It’s innate human nature to seek out companionship. We are genetically predisposed to need affection and love. It has been demonstrated in research with other primates that when given the choice between food and cuddling they’ll choose the latter every time.
So it should come as no surprise that many women over the age of thirty are experiencing a deep emotional crisis when they have trouble finding the partner they always dreamed they would settle down with.
But it doesn’t need to be that way, a romantic partner is not the be-all-end-all to find that love we all need. Your own goals for yourself, your career, your ideal life, don’t need to be dictated by society’s expectations of what happiness looks like.
Author Sara Eckel goes in depth to explain how to overcome external pressures, as well as your own internal voice, and find happiness because you’re single, not in spite of it. As well as how to deal with the prejudices many around you have towards single women, the low self-esteem this can often cause, and how to succeed at dating by having no expectations.
Chapter 1: It’s Not Wrong To Feel Lonely
One of the fundamental mistakes people often make is that you’re the one to blame for you being single. If you can’t find a relationship it’s because of some issue you need to work on.
It’s also an extremely common view that you can’t have a good or happy relationship if you’re unhappy being alone. “You have to love yourself before others can love you”. But both of these claims are pure nonsense, unbacked by any evidence.
Research shows that the best indicator of a happy and healthy relationship is compatibility between the couple. People who’ve “fixed” their personal issues are not more likely to be in a happy relationship than people who haven’t. What matters above all is that the couple are on the same page, their personalities click, and that they are supportive and accepting of one another.
You also don’t have to feel bad if you’re unhappy by yourself. The author makes references to the HBO series Sex and The City, making the point that his image of single women constantly toying with and jumping from one man to another, only alone by choice and constantly recieving male attention, isn’t the real world. It’s ok to feel lonely and it’s ok to feel sad about that loneliness.
Your loneliness doesn’t make you undesirable, nor does low self-esteem or other personal insecurities. Almost nobody is genuinely comfortable with loneliness, it is instinctual to us to pursue companionship and there isn’t some idealized point at which you’ve worked on yourself enough that you’re now allowed to pursue a relationship.
Chapter 2: Sadness Is Part Of The Human Experience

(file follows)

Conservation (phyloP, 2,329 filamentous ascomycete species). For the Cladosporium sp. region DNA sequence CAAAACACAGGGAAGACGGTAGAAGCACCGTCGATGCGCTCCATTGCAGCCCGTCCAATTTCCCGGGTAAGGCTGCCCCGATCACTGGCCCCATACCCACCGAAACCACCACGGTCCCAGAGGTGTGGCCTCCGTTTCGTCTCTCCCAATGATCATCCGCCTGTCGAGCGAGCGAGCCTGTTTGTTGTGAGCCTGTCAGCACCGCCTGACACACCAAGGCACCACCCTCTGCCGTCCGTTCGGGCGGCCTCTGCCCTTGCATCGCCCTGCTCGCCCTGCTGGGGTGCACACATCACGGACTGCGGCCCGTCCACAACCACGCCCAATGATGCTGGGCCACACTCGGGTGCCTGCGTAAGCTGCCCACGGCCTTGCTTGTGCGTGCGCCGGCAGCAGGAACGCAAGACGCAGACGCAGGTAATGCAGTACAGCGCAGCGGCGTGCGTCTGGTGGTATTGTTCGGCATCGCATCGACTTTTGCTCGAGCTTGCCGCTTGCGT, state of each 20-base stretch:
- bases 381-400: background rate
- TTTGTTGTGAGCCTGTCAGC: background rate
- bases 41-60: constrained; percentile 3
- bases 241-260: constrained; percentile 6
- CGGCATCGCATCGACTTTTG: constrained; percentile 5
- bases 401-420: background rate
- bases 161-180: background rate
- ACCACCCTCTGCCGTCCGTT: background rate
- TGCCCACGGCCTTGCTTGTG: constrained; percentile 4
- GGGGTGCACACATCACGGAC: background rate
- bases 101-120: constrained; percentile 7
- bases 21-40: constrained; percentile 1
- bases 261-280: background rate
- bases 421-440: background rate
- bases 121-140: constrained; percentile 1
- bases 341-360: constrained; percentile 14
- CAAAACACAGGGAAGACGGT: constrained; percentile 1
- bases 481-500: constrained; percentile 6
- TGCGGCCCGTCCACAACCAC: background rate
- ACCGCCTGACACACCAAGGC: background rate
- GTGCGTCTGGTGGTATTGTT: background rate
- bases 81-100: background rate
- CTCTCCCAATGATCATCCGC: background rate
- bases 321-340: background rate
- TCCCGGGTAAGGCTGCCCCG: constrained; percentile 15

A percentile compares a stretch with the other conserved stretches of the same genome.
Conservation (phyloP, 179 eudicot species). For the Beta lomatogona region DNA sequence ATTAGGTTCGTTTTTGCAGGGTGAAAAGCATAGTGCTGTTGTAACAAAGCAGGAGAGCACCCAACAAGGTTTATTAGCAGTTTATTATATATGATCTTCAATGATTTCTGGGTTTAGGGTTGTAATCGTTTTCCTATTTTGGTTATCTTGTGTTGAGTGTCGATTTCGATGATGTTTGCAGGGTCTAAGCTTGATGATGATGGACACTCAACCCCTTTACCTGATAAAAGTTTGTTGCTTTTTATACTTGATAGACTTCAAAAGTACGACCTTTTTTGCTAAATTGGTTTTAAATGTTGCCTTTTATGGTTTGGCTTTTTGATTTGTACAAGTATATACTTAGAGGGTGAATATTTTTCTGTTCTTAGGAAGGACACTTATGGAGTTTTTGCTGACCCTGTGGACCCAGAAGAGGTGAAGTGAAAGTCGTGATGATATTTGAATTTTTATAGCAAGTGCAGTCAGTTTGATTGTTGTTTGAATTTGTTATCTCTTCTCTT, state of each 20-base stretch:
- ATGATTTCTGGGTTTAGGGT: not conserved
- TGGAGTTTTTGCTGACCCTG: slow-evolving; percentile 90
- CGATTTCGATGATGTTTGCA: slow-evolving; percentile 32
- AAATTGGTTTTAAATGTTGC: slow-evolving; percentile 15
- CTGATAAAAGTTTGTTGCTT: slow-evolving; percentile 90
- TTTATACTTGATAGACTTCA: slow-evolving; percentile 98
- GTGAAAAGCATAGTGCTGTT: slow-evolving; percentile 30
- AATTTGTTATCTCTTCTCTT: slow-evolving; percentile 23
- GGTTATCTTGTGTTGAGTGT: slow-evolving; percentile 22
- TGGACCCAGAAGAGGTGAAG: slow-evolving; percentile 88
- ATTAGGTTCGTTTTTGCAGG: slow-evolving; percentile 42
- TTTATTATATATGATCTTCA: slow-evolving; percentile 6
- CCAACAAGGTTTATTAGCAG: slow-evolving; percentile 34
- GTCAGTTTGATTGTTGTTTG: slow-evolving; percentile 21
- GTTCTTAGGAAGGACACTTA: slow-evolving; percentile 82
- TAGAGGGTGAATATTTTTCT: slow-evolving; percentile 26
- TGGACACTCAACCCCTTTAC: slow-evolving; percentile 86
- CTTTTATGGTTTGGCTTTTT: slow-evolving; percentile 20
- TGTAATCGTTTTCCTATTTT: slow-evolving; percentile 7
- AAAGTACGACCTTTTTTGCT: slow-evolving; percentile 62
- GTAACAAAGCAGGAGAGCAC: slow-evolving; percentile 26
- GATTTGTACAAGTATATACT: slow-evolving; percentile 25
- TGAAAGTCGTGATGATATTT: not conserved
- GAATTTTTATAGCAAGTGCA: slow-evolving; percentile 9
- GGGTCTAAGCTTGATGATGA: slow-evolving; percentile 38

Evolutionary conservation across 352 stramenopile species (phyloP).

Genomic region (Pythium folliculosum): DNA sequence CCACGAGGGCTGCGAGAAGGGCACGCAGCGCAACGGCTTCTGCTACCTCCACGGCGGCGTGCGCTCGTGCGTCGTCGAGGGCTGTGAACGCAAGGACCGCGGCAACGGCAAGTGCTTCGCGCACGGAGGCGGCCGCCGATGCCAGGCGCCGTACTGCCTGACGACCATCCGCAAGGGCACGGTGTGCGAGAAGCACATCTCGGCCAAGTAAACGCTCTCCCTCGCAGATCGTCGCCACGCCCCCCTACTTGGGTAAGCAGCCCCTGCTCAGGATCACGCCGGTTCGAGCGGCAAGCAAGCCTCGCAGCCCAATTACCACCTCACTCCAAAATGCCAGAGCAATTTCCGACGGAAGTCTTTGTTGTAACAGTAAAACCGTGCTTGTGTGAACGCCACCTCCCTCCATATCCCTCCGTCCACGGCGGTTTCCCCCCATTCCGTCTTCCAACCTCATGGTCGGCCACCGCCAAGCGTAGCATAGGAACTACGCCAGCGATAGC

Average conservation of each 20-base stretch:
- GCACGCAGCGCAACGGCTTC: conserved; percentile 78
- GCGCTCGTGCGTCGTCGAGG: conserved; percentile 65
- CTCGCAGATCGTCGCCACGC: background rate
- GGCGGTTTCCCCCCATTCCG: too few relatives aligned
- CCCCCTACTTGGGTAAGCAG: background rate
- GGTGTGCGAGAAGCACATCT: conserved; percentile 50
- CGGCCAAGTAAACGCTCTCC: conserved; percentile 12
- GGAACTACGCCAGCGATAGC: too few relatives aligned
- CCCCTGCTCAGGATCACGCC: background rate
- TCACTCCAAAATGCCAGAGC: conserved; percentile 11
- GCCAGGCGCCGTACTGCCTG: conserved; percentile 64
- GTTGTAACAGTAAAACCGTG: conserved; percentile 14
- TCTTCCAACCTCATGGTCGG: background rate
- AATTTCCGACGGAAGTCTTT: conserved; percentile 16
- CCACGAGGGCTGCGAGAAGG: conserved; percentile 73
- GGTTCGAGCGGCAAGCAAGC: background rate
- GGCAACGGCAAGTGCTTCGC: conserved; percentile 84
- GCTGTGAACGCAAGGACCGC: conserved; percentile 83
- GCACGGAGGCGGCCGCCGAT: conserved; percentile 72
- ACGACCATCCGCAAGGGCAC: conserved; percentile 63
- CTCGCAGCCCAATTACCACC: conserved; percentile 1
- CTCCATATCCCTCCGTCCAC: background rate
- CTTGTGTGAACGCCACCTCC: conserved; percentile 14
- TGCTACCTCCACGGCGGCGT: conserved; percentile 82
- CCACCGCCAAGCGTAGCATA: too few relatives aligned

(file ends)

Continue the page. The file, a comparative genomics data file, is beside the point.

People often say the best way to display confidence on a date is to go into it with no expectations. But what does that actually mean? It simply means not to go into a date with your hopes up that it will result in a relationship, or even a second date. Instead go into it with the goal of having fun, no more and no less. Then if it leads to something more, great! If not, at least you had a good time.
But this is easier said than done when you’re feeling lonely. It's a hard and unhappy feeling, perhaps the hardest feeling there is. But the best way to deal with that feeling isn't to run from it. That doesn’t mean embrace sadness and wallow, but to accept that sadness is a fundamental element of human existence. That without moments of sadness in our lives, we would be fully human. To accept negative feelings like sadness, loneliness, fear, and so on, we become liberated from them.
They will happen, they will be hard, and you will survive them. Happiness can only be defined by contrast, life without the possibility of sadness is like an artificial flower. It will never wither and die, but it will never bloom or smell sweet.
So, if you’re single and feeling sad, don’t blame your lack of a partner; rather, accept the feeling as part of being alive.
The author says that this is the mindset you should go into dating with. Whether in person or online, don’t let your sadness or loneliness be your motivator. Go in with a clear head.
Chapter 3: Confidence Is Intimidating, and Attractive
People often say that confidence is the most attractive trait, but women who are outwardly confident, highly educated, or have a high income often report that men feel intimidated by them. A high income may make a man feel emasculated if he’s been brought up to believe the male in a relationship is meant to be the breadwinner. Post-graduate may make men feel inferior or fear that you will find them dull or stupid. And confidence may just outright scare them.
An issue both women and men with high amounts of confidence report is that potential partners often worry about if there was room for them in a confident professional’s busy life, or if they’d be needed at all. People want to feel needed. In fact, ironically, they need to feel needed. If a man sees you and thinks “she can do it all, what would she ever need me for?” he might fear that you won’t want him as much as he wants you.
In spite of this though Eckel cites research showing that women with higher levels of income and degrees from universities and post-grad programs are actually more likely to marry. So while confidence can be intimidating it certainly doesn’t mean acting unconfident is going to make you more successful in the dating world.